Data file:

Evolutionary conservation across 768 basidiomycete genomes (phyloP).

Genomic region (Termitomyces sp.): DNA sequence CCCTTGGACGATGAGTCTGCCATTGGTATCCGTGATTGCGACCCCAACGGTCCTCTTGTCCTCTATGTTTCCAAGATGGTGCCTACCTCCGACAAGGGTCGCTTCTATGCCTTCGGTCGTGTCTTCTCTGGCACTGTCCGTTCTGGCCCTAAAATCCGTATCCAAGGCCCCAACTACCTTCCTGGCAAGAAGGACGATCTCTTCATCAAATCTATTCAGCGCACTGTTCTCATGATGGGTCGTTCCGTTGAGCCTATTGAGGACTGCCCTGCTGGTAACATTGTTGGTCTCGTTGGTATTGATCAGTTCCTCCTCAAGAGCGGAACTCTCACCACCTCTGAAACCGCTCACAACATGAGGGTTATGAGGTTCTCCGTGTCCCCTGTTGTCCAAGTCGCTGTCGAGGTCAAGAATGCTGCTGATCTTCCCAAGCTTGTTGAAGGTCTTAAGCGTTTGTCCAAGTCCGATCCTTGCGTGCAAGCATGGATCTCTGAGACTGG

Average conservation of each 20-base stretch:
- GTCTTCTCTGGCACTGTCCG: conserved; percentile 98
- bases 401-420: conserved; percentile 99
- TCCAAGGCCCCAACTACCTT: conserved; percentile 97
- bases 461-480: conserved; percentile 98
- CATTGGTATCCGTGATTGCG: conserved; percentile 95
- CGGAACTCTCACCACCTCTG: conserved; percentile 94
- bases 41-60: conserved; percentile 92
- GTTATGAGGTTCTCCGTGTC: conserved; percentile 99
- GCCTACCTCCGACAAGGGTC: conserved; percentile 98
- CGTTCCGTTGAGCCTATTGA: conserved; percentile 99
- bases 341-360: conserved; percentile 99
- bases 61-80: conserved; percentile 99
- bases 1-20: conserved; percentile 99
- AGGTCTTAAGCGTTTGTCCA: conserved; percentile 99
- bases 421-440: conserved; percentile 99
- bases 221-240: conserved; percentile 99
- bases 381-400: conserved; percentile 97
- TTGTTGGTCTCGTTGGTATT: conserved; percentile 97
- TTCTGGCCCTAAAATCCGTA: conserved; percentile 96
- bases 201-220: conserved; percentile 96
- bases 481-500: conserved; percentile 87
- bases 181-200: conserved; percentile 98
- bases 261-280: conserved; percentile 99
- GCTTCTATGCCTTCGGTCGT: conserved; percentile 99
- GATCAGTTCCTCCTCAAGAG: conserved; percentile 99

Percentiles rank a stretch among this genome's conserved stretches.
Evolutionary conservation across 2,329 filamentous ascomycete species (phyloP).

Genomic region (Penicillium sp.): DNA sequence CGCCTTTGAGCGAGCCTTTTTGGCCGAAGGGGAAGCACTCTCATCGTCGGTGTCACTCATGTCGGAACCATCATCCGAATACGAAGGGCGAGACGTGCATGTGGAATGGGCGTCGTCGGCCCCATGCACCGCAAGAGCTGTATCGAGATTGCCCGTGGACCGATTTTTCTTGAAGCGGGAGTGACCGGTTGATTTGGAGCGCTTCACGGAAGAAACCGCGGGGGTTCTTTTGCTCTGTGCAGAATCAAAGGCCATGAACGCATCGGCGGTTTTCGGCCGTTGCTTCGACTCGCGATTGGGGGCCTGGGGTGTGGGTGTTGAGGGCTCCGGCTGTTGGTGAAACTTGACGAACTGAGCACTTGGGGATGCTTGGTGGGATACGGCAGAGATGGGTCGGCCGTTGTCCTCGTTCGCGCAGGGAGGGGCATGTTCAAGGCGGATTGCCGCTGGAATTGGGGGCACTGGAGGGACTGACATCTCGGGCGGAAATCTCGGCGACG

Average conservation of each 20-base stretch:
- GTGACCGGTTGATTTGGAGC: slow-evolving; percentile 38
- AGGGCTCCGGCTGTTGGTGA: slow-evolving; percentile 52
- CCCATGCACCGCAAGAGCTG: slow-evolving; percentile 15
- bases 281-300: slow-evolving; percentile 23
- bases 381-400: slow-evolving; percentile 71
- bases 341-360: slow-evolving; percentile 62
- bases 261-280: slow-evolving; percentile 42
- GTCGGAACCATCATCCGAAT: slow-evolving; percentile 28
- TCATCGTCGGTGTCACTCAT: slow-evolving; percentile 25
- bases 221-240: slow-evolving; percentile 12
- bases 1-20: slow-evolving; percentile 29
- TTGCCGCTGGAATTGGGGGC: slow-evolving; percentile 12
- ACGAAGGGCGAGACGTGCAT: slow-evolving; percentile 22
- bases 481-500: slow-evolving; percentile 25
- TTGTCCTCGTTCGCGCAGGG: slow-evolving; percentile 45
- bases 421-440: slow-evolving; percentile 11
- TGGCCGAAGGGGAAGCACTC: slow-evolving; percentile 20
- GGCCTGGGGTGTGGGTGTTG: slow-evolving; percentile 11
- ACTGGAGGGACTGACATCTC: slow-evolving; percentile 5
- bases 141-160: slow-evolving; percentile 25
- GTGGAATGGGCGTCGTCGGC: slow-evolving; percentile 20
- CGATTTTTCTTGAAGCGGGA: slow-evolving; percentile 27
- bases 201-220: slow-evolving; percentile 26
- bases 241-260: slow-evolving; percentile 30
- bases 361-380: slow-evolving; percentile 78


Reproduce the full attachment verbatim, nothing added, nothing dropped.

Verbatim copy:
Evolutionary conservation across 768 basidiomycete genomes (phyloP).

Genomic region (Termitomyces sp.): DNA sequence CCCTTGGACGATGAGTCTGCCATTGGTATCCGTGATTGCGACCCCAACGGTCCTCTTGTCCTCTATGTTTCCAAGATGGTGCCTACCTCCGACAAGGGTCGCTTCTATGCCTTCGGTCGTGTCTTCTCTGGCACTGTCCGTTCTGGCCCTAAAATCCGTATCCAAGGCCCCAACTACCTTCCTGGCAAGAAGGACGATCTCTTCATCAAATCTATTCAGCGCACTGTTCTCATGATGGGTCGTTCCGTTGAGCCTATTGAGGACTGCCCTGCTGGTAACATTGTTGGTCTCGTTGGTATTGATCAGTTCCTCCTCAAGAGCGGAACTCTCACCACCTCTGAAACCGCTCACAACATGAGGGTTATGAGGTTCTCCGTGTCCCCTGTTGTCCAAGTCGCTGTCGAGGTCAAGAATGCTGCTGATCTTCCCAAGCTTGTTGAAGGTCTTAAGCGTTTGTCCAAGTCCGATCCTTGCGTGCAAGCATGGATCTCTGAGACTGG

Average conservation of each 20-base stretch:
- GTCTTCTCTGGCACTGTCCG: conserved; percentile 98
- bases 401-420: conserved; percentile 99
- TCCAAGGCCCCAACTACCTT: conserved; percentile 97
- bases 461-480: conserved; percentile 98
- CATTGGTATCCGTGATTGCG: conserved; percentile 95
- CGGAACTCTCACCACCTCTG: conserved; percentile 94
- bases 41-60: conserved; percentile 92
- GTTATGAGGTTCTCCGTGTC: conserved; percentile 99
- GCCTACCTCCGACAAGGGTC: conserved; percentile 98
- CGTTCCGTTGAGCCTATTGA: conserved; percentile 99
- bases 341-360: conserved; percentile 99
- bases 61-80: conserved; percentile 99
- bases 1-20: conserved; percentile 99
- AGGTCTTAAGCGTTTGTCCA: conserved; percentile 99
- bases 421-440: conserved; percentile 99
- bases 221-240: conserved; percentile 99
- bases 381-400: conserved; percentile 97
- TTGTTGGTCTCGTTGGTATT: conserved; percentile 97
- TTCTGGCCCTAAAATCCGTA: conserved; percentile 96
- bases 201-220: conserved; percentile 96
- bases 481-500: conserved; percentile 87
- bases 181-200: conserved; percentile 98
- bases 261-280: conserved; percentile 99
- GCTTCTATGCCTTCGGTCGT: conserved; percentile 99
- GATCAGTTCCTCCTCAAGAG: conserved; percentile 99

Percentiles rank a stretch among this genome's conserved stretches.
Evolutionary conservation across 2,329 filamentous ascomycete species (phyloP).

Genomic region (Penicillium sp.): DNA sequence CGCCTTTGAGCGAGCCTTTTTGGCCGAAGGGGAAGCACTCTCATCGTCGGTGTCACTCATGTCGGAACCATCATCCGAATACGAAGGGCGAGACGTGCATGTGGAATGGGCGTCGTCGGCCCCATGCACCGCAAGAGCTGTATCGAGATTGCCCGTGGACCGATTTTTCTTGAAGCGGGAGTGACCGGTTGATTTGGAGCGCTTCACGGAAGAAACCGCGGGGGTTCTTTTGCTCTGTGCAGAATCAAAGGCCATGAACGCATCGGCGGTTTTCGGCCGTTGCTTCGACTCGCGATTGGGGGCCTGGGGTGTGGGTGTTGAGGGCTCCGGCTGTTGGTGAAACTTGACGAACTGAGCACTTGGGGATGCTTGGTGGGATACGGCAGAGATGGGTCGGCCGTTGTCCTCGTTCGCGCAGGGAGGGGCATGTTCAAGGCGGATTGCCGCTGGAATTGGGGGCACTGGAGGGACTGACATCTCGGGCGGAAATCTCGGCGACG

Average conservation of each 20-base stretch:
- GTGACCGGTTGATTTGGAGC: slow-evolving; percentile 38
- AGGGCTCCGGCTGTTGGTGA: slow-evolving; percentile 52
- CCCATGCACCGCAAGAGCTG: slow-evolving; percentile 15
- bases 281-300: slow-evolving; percentile 23
- bases 381-400: slow-evolving; percentile 71
- bases 341-360: slow-evolving; percentile 62
- bases 261-280: slow-evolving; percentile 42
- GTCGGAACCATCATCCGAAT: slow-evolving; percentile 28
- TCATCGTCGGTGTCACTCAT: slow-evolving; percentile 25
- bases 221-240: slow-evolving; percentile 12
- bases 1-20: slow-evolving; percentile 29
- TTGCCGCTGGAATTGGGGGC: slow-evolving; percentile 12
- ACGAAGGGCGAGACGTGCAT: slow-evolving; percentile 22
- bases 481-500: slow-evolving; percentile 25
- TTGTCCTCGTTCGCGCAGGG: slow-evolving; percentile 45
- bases 421-440: slow-evolving; percentile 11
- TGGCCGAAGGGGAAGCACTC: slow-evolving; percentile 20
- GGCCTGGGGTGTGGGTGTTG: slow-evolving; percentile 11
- ACTGGAGGGACTGACATCTC: slow-evolving; percentile 5
- bases 141-160: slow-evolving; percentile 25
- GTGGAATGGGCGTCGTCGGC: slow-evolving; percentile 20
- CGATTTTTCTTGAAGCGGGA: slow-evolving; percentile 27
- bases 201-220: slow-evolving; percentile 26
- bases 241-260: slow-evolving; percentile 30
- bases 361-380: slow-evolving; percentile 78